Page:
Let $U$ be distributed uniformly on $[0,a]$. Now suppose we generate $n$ independent points according to $U$.

What is the average minimum distance between these $n$ points? That is \begin{align} E\left[ \min_{i,j\in [1,n]: i\neq j} |U_i-U_j|\right] \end{align}

Is this a correct formulation of average minimum distance between?


1 Answer 1


Assume $a=1$ for simplicity. Let $M$ be the minimum distance among these $n$ points. Note $M$ is always at most $\frac1{n-1}$, which occurs when the points are evenly spaced. To calculate $EM$, we first calculate $P(M>m)$, for $0\le m \le 1/(n-1)$.

By symmetry, $P(M>m)=n!\times P(M>m\text{ and } U_1<U_2<\dots<U_n).$ And the latter is equal to the volume of the below subset $S$ of the unit hypercube $Q=[0,1]^n$: $$ S = \{(x_1,\dots,x_n)\in Q:x_i+m\le x_{i+1}\text{ for }i=1,\dots,n-1\} $$ Now, consider the transformation $f:S\to [0,1]^n$, given by $$ (x_1,\dots,x_n)\mapsto (x_1,x_2-m,x_3-2m,\dots,x_n-(n-1)m) $$ A little thought shows that $f$ is a volume-preserving bijection from $S$ to the region $S'$ of the smaller hypercube $Q'=[0,1-(n-1)m]^n$ given by $$ S'=\{(y_1,\dots,y_n)\in Q':y_i\le y_{i+1}\text{ for }i=1,\dots,n-1\} $$ By symmetry of permuting the $y_i$, we have $\text{Vol}(S')=1/n! \ \times\text{Vol}(Q')$. But $\text{Vol}(Q')=(1-(n-1)m)^n$. Putting this all together, $$ \begin{align} P(M>m)&=n!\cdot \text{Vol}(S)\\ &=n!\cdot \frac1{n!}(1-(n-1)m)^n\\ &=(1-(n-1)m)^n \end{align} $$ and therefore $$ \begin{align} EM &=\int_0^{1/(n-1)}P(M>m)\,dm\\ &=\int_0^{1/(n-1)}(1-(n-1)m)^n\,dm\\ &=\left.\frac{1}{n-1}\frac{(1-(n-1)m)^{n+1}}{n+1}\right|_{0}^{1/(n-1)}\\ &=\boxed{\frac{1}{n^2-1}} \end{align} $$ To get the answer for the interval $[0,a]$, simply multiply this result by $a$.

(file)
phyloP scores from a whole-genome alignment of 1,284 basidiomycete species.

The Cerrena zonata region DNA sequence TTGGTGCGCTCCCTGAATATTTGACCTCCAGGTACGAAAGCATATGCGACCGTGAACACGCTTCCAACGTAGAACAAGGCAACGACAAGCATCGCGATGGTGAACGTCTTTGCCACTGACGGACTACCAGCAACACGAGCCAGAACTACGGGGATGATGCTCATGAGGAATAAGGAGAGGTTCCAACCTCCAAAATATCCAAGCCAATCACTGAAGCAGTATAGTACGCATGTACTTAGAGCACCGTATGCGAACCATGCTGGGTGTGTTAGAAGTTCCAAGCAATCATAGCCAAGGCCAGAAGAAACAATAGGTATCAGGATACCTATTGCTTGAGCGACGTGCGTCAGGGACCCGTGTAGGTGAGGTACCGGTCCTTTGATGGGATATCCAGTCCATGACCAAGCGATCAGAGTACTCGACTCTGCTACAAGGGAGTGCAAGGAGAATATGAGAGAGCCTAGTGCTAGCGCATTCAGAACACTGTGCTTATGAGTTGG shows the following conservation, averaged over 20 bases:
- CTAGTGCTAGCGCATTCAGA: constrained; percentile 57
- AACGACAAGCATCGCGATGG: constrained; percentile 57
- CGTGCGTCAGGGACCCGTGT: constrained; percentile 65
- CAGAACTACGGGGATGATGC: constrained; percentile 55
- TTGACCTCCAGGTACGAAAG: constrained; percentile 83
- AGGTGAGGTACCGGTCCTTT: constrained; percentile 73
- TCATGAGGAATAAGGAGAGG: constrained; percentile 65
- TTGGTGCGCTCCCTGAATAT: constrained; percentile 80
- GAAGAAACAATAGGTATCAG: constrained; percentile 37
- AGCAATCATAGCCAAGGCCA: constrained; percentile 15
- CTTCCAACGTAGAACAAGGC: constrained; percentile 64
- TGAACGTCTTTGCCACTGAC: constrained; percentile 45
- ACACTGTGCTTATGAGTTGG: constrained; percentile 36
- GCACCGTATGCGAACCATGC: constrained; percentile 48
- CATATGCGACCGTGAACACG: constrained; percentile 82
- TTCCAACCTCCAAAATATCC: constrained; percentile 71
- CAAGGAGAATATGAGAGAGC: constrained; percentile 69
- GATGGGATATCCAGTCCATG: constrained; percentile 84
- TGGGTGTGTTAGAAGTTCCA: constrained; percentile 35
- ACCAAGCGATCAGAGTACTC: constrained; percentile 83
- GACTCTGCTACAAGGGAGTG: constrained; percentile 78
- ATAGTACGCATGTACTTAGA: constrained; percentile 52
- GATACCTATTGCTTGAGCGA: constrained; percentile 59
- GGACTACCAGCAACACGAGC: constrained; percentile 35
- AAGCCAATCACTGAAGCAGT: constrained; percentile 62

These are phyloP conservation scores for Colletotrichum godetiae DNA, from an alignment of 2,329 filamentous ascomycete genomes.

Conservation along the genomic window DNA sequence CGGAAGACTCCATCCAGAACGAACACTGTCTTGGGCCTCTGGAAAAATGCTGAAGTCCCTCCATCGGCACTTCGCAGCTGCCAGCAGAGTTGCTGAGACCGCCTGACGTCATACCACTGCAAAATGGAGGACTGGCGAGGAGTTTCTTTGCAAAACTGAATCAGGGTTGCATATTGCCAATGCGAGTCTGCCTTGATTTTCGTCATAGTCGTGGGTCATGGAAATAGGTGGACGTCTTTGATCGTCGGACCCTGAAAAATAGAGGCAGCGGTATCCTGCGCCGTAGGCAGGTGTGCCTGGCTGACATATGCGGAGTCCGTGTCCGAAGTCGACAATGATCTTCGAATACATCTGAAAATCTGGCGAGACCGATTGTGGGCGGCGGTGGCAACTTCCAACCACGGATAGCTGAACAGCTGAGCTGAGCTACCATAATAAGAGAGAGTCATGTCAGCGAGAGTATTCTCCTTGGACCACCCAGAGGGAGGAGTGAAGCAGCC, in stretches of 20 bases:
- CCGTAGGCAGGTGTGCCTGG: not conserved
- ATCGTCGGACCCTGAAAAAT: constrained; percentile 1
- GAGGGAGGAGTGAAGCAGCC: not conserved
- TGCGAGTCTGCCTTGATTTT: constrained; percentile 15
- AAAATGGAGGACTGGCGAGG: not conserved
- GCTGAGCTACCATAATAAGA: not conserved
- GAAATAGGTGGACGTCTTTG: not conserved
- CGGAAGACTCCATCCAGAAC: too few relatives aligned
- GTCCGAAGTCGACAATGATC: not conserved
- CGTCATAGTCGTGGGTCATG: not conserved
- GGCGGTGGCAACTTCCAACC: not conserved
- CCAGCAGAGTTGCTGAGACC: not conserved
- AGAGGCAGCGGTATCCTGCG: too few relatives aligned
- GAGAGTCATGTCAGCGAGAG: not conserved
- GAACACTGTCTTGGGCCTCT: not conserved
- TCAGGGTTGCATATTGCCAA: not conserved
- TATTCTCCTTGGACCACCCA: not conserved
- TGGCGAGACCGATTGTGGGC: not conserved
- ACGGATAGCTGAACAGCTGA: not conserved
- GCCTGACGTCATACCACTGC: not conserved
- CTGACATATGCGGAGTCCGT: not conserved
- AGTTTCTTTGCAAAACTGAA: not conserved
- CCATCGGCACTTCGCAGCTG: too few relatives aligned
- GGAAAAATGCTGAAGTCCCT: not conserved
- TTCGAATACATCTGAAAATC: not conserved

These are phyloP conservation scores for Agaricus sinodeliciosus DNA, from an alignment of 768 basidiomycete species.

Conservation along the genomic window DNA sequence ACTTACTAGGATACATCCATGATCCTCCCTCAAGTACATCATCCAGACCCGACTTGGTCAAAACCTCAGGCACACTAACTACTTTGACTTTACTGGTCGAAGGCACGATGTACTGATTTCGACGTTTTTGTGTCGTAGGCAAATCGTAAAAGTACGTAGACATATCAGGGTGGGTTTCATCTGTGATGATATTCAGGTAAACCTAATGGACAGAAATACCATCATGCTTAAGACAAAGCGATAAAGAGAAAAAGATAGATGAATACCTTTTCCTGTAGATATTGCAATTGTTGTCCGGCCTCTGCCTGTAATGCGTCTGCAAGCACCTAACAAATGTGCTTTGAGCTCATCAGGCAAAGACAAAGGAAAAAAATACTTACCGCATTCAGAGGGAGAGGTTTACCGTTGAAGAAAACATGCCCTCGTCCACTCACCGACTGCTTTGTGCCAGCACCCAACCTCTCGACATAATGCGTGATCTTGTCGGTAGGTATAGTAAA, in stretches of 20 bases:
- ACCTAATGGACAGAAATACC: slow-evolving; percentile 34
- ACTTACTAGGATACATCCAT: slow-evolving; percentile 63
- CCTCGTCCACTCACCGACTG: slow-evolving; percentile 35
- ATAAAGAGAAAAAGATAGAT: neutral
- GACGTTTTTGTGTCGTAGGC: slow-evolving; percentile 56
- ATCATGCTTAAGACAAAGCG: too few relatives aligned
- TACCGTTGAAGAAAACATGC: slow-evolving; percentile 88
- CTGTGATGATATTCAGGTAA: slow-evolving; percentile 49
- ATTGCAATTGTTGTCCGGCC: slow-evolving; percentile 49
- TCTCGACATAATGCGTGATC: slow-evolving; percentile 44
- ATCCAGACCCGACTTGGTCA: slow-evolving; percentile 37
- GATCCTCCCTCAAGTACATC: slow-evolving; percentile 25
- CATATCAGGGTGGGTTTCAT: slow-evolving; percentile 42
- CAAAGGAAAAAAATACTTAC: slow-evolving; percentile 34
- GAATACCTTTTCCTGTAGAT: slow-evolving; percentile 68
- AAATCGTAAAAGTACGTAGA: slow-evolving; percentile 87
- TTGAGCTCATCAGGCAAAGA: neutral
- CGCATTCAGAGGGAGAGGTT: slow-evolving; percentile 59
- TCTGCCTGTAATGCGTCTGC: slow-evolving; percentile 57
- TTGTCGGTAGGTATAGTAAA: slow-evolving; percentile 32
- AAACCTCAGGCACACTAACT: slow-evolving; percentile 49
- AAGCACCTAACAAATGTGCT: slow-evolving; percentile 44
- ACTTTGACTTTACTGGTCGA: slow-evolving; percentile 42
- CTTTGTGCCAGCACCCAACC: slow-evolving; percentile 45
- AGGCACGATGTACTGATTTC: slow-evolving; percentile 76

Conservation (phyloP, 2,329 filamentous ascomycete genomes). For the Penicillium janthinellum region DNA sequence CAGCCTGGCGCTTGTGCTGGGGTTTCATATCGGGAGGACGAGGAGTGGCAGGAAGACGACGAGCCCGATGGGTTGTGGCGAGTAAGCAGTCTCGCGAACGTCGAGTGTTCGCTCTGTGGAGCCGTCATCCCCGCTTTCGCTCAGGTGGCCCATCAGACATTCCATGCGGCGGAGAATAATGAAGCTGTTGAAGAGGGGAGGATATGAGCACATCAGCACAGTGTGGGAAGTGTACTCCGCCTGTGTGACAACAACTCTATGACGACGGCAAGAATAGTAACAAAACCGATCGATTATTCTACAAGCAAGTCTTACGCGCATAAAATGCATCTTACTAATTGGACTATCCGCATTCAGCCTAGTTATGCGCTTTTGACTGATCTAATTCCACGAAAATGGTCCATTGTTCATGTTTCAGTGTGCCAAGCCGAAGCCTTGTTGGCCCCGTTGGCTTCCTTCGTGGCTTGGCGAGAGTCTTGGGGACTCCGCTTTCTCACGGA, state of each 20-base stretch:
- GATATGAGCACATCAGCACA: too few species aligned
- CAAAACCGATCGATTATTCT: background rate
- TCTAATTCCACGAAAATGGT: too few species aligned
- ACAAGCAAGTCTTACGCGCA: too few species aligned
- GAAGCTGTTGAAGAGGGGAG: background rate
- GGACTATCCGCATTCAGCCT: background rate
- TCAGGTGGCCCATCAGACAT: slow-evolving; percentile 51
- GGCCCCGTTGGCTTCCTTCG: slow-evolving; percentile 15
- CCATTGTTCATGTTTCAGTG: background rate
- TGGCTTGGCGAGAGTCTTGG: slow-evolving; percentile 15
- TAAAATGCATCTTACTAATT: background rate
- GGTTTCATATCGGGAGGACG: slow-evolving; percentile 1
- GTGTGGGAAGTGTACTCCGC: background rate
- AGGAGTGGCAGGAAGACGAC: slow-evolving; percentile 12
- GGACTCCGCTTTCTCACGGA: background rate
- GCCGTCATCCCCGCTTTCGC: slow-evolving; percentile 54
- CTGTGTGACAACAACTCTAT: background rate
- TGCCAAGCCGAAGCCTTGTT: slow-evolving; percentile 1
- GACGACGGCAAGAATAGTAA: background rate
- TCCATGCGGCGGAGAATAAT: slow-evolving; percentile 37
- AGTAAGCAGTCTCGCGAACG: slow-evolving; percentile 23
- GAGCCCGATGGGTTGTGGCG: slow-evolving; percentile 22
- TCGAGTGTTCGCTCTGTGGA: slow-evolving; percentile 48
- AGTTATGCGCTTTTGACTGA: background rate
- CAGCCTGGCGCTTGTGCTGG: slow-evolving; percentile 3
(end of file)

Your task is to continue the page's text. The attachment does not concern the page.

• $\begingroup$ Do you think your proof can be adapted to the case when we put $n$ points uniformly on shall of the two-dimensional ball? $\endgroup$
    – Boby
    Nov 7, 2016 at 16:46
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    $\begingroup$ @Boby Probably not. This question might be related. $\endgroup$ Nov 7, 2016 at 18:29
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    $\begingroup$ Why is $E[M]=\int_0^{1/(n-1)} P[M>m]dm$ in the first place? I don't see how to obtain this expression from the usual expression of the expected value of a function of random variables. $\endgroup$ Nov 18, 2016 at 12:10
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    $\begingroup$ @LoveTooNap29 See "continuous distribution taking nonnegative values" in en.m.wikipedia.org/wiki/… $\endgroup$ Nov 18, 2016 at 15:57
  • $\begingroup$ @MikeEarnest How do you come up with this idea. In which course i can learn proof like this. $\endgroup$ Apr 27, 2020 at 3:49

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